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New Film Introduces 88-Year-Old Grace Day, The Only Woman In Her Law-School Class

Heather McMichael
Grace Day at her law school alma mater, the University of South Dakota, in 2015.

When Grace Day enrolled in law school in 1948, it didn't occur to her she was doing anything unusual.

"I just thought, gosh you just enroll and you go," says Day, who is now 88. "If people were going to be resentful about women going into a professional school, it never dawned on me."

Until she got there.

Day's story as a law-school pioneer is documented in Amazing Grace, one of three previews this week for Kansas City's Jewish Film Festival. (The previews will have to suffice, for now, because the festival itself, originally scheduled for later this month, has been postponed until January and February so as not to compete with Royals playoff games, according to festival organizers.)

"It's an incredible story of perseverance," says Heather McMichael, a former television news anchor and reporter who produced the 30-minute documentary. McMichael and photographer Jon Haiduk spent two years following Day and conducting interviews for the film.

Day grew up in northwest Iowa and went to college at the University of South Dakota. A good student who had enjoyed her time on the college debate team, Day had no problem getting accepted to law school.

"When I got in there, I soon discovered it was a different world and the men thought it was their profession," says Day. Not only was she the only woman, she was just 19.

"Most of the fellows in law school are a little bit older, and some had been through the service. They were really trying to torment me, embarrass me, do pranks and tricks thinking I was going to quit and be out of there," she says.

"At first I thought it was a little bit peculiar they were doing these things. Then I realized what was happening."

Day made up her mind: She wouldn't be humiliated into leaving.

"It was a lonely experience in some ways," she says. "I did have a small group of guys at the beginning who really befriended me and tried to keep me away from those who were trying to harass me. They wanted to report them to the dean, but I wouldn’t let them. I told them, 'Don’t worry about it.'"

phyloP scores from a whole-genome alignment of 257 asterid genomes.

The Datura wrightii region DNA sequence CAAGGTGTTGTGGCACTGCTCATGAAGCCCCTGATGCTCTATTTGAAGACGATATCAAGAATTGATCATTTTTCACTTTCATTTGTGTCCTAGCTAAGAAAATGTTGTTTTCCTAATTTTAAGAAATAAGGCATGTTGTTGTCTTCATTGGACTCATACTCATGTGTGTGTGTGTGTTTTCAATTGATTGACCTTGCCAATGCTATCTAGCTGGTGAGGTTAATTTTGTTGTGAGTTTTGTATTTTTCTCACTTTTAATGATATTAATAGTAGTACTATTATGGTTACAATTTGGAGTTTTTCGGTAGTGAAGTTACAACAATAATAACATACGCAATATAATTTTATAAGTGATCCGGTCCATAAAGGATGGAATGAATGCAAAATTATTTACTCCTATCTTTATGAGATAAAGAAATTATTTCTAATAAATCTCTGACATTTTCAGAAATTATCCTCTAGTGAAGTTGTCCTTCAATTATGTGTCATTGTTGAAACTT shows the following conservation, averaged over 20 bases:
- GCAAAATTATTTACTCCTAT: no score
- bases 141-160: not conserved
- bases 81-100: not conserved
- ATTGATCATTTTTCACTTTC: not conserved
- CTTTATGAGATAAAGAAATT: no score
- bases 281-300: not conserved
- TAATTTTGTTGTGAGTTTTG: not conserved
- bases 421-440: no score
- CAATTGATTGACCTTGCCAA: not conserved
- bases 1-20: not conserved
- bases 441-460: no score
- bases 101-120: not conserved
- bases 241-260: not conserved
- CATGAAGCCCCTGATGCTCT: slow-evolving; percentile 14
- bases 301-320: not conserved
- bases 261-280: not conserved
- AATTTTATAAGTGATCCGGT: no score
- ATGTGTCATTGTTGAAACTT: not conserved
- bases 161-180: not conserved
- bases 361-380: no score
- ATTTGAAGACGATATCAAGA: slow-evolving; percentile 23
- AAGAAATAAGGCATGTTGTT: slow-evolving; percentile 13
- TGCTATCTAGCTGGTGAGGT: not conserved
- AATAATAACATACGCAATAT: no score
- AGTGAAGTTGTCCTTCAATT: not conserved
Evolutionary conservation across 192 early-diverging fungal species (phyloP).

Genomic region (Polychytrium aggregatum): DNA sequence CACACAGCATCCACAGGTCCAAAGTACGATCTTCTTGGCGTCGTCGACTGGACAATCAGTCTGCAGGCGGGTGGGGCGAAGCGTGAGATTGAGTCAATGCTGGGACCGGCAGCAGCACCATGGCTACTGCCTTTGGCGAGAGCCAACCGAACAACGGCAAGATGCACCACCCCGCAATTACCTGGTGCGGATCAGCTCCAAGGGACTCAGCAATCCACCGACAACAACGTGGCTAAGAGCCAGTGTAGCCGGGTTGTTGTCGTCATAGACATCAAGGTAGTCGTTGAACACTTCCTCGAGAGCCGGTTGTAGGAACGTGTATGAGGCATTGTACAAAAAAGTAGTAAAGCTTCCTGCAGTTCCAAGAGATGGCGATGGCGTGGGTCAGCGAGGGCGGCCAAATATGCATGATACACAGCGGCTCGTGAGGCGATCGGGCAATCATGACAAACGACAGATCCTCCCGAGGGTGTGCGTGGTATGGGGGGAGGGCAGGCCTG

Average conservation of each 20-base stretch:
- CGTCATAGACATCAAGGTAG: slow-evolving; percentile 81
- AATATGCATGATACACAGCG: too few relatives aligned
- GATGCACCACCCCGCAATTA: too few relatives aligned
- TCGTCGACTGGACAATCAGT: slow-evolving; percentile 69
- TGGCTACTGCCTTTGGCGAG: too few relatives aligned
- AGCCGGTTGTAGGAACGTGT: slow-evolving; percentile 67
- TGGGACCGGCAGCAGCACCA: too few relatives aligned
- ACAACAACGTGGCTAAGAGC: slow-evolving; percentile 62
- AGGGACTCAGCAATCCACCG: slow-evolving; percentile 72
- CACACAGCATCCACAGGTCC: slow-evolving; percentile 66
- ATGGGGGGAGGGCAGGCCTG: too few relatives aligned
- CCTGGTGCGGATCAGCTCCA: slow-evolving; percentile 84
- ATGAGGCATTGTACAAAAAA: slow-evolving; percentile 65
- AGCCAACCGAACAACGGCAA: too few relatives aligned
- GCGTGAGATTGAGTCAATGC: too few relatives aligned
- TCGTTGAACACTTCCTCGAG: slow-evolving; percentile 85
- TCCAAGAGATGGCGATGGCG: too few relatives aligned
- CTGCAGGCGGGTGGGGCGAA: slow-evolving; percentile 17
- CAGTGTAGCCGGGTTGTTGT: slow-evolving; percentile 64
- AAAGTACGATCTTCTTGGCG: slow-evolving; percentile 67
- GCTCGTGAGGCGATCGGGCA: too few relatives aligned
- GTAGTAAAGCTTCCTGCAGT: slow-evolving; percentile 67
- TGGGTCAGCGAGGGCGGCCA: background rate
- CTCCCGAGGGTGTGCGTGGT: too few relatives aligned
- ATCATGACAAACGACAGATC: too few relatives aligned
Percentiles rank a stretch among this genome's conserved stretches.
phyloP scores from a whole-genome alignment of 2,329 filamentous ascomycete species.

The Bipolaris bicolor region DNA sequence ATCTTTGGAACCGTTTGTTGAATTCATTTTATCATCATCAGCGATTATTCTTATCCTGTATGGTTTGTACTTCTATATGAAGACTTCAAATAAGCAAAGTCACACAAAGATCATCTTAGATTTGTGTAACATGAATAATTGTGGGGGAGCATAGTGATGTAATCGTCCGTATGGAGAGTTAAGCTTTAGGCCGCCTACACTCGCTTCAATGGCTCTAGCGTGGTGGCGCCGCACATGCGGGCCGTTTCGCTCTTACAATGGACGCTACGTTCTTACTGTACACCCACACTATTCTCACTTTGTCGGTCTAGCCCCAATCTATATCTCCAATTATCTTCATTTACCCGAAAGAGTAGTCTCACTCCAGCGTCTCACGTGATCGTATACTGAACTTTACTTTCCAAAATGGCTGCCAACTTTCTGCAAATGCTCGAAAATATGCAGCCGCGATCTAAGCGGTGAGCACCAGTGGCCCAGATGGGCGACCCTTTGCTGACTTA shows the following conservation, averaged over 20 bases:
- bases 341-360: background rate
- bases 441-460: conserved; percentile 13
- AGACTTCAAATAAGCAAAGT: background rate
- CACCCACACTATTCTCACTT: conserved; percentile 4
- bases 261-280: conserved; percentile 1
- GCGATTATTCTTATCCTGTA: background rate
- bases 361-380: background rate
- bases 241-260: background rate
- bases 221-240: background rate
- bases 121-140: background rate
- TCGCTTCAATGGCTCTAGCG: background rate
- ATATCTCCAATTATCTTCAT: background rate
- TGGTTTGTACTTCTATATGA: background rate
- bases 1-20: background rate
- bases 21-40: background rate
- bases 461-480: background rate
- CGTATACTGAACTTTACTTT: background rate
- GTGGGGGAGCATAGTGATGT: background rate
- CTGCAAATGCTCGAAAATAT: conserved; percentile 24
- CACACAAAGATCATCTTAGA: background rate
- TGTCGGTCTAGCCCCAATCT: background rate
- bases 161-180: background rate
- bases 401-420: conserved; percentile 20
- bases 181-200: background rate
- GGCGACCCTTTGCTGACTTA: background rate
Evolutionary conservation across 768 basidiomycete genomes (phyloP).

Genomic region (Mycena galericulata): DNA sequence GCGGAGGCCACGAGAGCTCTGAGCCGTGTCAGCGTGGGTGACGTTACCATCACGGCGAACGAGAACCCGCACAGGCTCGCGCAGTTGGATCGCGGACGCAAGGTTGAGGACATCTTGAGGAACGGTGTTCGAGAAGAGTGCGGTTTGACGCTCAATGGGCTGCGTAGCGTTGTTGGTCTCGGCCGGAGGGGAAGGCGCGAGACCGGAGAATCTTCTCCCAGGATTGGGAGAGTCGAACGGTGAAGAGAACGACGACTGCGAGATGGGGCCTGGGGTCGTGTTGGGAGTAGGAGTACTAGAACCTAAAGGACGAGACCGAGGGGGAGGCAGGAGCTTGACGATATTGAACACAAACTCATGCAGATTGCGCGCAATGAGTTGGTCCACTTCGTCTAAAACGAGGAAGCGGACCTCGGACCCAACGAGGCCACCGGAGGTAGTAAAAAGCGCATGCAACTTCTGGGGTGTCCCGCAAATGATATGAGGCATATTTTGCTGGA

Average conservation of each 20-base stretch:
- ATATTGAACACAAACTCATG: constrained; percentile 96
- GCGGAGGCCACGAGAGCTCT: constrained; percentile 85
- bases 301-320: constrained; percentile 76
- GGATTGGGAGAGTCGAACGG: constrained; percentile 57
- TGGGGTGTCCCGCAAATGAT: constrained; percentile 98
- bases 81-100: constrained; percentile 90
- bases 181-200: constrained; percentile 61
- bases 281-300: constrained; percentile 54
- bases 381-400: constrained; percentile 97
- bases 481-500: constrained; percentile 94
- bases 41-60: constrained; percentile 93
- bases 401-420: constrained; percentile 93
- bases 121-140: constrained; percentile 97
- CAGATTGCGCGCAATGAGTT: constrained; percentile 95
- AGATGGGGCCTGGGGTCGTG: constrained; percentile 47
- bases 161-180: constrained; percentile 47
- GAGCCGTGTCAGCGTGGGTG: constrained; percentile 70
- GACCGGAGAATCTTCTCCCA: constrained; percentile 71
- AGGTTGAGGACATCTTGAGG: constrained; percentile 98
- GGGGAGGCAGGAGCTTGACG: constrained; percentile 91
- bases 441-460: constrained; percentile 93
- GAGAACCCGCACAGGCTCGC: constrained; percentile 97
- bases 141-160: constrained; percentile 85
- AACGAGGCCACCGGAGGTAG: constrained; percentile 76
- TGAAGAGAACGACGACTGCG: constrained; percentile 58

The law school experience prepped her for what awaited her in the professional world.

"When I got out, nobody wanted me whatsoever," she says. "One law firm told me, 'Our clients would never accept a woman being part of our firm.'"

Credit Courtesy Grace Day
Grace Day in law school, 1948-'49.

Day and her husband moved to his hometown of St. Joseph, where he got a teaching job.

After repeated rejections from law firms, Day finally started her own practice.

"When I signed a lease and rented an office, I didn’t have a client. I was newly married and didn’t have any money at the beginning. I represented mostly women because men weren’t going to go to a woman lawyer."

Thanks to her female clientele, she became an expert in family law.

"When you look back, it's really horrible to think about how women were treated," Day says. "They didn’t have hardly any rights. When they got a divorce, the property and bank accounts were in the husband’s name."

Judges preferred that women kept custody of young children, she notes, "but when it came to any kind of division of assets, there wasn’t any. All they were left with was kids and a little bit of child support."

And it wasn't just men who doubted her choice of profession.

"A lot of women were resentful of women being in careers and working," Day says. "They believed women should be home taking care of children. I can remember some of my very good friends thought, 'What in the world is she doing, leaving those children, going to work and practicing law?'"

Obviously, attitudes began to change. And by the time her own daughter went to law school, Day says, "it was 50-50 in her class." 

Day's son went to law school, too. And in a textbook case of historic irony, when he applied there was a preference for women and minorities.

"The white males were having a difficult time getting in," Day says.

She worked until she was well into her 80s before retiring a couple of years ago.

"It was a long period of time," Day says, "but didn’t seem like that long. It went pretty rapidly."

Amazing Grace premieres Wednesday, Oct.7, 7 p.m. at the White Theatre on the campus of the Jewish Community Center of Greater Kansas City, 5801 W. 115th Street, Overland Park, Kansas, followed by a question and answer session with Grace Day and the filmmakers.

C.J. Janovy is an arts reporter for KCUR. Follow her on Twitter at @cjjanovy.

A free press is among our country’s founding principles and most precious resources. As director of content-journalism at KCUR, I want everyone in our part of America to know we see them and we’re listening. I work to make sure the stories we tell and the conversations we convene reflect our complex realities, informing and inspiring all of us to meet the profound challenges of our time. Email me at cj@kcur.org.
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